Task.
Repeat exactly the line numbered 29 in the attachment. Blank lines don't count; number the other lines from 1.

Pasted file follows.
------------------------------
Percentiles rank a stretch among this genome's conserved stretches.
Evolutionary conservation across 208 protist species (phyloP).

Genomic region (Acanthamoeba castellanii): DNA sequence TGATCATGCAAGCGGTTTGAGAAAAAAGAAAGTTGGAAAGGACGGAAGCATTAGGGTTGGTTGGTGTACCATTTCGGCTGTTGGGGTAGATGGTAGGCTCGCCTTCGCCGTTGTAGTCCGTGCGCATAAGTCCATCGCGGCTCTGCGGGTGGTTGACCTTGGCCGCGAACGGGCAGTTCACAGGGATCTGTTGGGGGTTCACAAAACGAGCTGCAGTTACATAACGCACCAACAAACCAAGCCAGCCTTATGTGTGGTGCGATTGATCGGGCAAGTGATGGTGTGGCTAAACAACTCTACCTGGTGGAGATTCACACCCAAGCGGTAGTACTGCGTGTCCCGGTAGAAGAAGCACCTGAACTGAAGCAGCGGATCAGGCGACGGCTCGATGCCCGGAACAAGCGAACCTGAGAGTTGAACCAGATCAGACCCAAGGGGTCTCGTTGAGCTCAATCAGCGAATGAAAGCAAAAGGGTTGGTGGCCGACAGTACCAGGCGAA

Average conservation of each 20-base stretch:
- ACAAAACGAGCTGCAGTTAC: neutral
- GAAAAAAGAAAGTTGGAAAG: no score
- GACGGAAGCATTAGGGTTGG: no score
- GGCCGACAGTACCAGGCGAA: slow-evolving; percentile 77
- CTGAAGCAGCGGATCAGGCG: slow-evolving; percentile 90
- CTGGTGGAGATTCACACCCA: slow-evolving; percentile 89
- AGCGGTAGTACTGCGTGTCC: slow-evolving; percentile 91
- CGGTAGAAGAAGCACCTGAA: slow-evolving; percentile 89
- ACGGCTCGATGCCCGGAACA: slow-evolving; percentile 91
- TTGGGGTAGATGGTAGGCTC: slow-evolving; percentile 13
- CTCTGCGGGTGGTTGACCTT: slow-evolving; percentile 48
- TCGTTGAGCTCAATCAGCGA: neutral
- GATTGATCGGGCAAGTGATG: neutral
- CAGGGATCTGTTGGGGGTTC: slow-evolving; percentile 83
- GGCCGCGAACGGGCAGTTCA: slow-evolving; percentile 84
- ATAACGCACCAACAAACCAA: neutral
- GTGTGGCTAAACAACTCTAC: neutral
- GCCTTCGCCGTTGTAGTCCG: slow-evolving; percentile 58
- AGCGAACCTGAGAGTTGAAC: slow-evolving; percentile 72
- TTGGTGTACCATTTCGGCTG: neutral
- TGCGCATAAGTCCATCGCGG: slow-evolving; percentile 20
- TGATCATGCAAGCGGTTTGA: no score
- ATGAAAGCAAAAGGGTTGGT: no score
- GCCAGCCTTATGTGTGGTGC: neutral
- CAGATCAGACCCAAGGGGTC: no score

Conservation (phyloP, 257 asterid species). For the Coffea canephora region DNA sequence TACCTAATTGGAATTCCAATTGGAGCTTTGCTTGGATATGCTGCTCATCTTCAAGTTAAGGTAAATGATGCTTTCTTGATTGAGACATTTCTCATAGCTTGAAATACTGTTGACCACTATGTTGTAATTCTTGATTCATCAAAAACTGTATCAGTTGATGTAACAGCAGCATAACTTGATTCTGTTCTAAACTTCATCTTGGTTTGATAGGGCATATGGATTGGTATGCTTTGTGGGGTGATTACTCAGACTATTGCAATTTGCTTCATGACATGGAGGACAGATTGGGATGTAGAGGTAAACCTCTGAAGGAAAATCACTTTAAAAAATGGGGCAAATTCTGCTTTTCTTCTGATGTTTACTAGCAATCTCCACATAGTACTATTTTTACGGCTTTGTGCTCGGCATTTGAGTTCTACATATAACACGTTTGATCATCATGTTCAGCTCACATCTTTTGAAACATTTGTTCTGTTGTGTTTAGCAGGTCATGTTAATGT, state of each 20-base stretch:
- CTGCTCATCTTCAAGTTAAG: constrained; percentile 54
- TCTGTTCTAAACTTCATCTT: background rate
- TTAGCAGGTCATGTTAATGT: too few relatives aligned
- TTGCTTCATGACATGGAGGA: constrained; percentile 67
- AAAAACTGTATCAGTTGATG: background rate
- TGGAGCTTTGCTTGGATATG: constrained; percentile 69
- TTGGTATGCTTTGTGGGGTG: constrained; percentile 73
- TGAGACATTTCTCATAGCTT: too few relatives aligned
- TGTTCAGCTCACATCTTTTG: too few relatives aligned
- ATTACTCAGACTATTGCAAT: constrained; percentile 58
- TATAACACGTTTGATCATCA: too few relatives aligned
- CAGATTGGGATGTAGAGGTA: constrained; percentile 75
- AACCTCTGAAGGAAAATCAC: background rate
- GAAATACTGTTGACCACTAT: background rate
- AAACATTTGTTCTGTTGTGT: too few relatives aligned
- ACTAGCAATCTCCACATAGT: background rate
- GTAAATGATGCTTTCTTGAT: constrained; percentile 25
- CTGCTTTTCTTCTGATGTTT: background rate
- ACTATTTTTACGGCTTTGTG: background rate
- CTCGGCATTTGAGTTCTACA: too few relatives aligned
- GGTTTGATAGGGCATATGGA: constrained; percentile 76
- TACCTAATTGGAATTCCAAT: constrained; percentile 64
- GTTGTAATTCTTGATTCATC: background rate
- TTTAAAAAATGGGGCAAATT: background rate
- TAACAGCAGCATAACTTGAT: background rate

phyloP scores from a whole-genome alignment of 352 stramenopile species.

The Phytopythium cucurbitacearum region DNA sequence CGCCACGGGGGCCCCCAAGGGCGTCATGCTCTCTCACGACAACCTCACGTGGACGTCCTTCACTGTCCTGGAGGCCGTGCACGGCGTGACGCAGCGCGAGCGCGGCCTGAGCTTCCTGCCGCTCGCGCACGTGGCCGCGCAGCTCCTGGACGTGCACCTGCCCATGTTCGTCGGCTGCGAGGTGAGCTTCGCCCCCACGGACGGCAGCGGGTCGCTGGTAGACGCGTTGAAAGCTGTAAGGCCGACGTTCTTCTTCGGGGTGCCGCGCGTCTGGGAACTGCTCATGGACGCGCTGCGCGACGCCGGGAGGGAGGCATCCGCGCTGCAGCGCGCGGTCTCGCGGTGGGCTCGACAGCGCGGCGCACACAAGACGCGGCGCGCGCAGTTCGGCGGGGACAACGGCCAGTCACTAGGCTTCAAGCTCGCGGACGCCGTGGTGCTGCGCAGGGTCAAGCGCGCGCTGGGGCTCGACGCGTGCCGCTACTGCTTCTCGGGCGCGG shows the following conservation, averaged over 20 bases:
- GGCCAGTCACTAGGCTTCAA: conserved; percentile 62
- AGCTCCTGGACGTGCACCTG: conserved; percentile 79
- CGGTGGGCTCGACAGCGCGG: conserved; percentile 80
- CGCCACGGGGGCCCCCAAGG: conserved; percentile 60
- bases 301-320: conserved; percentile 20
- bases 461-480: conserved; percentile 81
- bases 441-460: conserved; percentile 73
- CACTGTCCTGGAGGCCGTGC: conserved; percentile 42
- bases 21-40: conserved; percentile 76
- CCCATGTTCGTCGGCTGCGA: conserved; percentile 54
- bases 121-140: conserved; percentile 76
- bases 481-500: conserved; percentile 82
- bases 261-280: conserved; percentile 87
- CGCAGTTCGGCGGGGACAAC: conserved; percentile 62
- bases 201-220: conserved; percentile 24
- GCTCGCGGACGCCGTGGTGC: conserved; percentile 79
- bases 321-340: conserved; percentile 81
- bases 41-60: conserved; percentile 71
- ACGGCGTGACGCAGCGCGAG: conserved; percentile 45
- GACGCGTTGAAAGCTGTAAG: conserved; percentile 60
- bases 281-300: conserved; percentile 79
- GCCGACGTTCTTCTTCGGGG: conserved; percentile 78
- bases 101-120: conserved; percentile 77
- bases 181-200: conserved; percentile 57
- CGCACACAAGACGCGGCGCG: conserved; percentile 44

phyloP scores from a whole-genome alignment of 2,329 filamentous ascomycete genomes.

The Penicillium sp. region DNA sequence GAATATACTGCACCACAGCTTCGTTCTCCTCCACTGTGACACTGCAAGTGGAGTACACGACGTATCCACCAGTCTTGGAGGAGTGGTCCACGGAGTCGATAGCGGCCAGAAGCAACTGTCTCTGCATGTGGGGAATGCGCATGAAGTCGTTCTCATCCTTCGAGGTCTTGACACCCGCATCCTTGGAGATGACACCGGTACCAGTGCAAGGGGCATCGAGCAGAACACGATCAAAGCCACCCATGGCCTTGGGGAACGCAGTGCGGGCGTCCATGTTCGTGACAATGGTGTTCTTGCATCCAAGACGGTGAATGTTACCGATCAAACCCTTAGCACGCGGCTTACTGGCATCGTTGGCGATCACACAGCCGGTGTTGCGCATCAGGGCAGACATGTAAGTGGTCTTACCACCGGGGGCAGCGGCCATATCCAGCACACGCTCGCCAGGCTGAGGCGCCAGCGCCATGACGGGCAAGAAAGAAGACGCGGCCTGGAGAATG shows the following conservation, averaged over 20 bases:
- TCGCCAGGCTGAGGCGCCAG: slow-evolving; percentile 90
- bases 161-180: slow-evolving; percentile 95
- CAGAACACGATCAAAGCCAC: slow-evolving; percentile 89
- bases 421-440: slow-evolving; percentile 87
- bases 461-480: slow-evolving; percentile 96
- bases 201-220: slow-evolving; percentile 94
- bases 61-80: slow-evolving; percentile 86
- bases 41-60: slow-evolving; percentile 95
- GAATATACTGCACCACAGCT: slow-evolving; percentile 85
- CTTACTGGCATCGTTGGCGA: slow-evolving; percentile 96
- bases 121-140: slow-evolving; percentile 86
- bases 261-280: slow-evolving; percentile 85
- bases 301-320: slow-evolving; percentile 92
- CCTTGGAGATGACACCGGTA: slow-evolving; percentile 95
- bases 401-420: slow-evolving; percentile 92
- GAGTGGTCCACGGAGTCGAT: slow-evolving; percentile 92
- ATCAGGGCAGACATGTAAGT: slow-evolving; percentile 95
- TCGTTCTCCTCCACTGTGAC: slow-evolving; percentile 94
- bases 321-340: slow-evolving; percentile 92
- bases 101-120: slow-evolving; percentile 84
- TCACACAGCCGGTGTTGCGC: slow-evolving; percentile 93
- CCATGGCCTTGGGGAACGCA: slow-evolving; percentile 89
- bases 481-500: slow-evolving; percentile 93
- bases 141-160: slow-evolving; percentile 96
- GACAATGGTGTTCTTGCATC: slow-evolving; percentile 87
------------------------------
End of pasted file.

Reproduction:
- CAGATCAGACCCAAGGGGTC: no score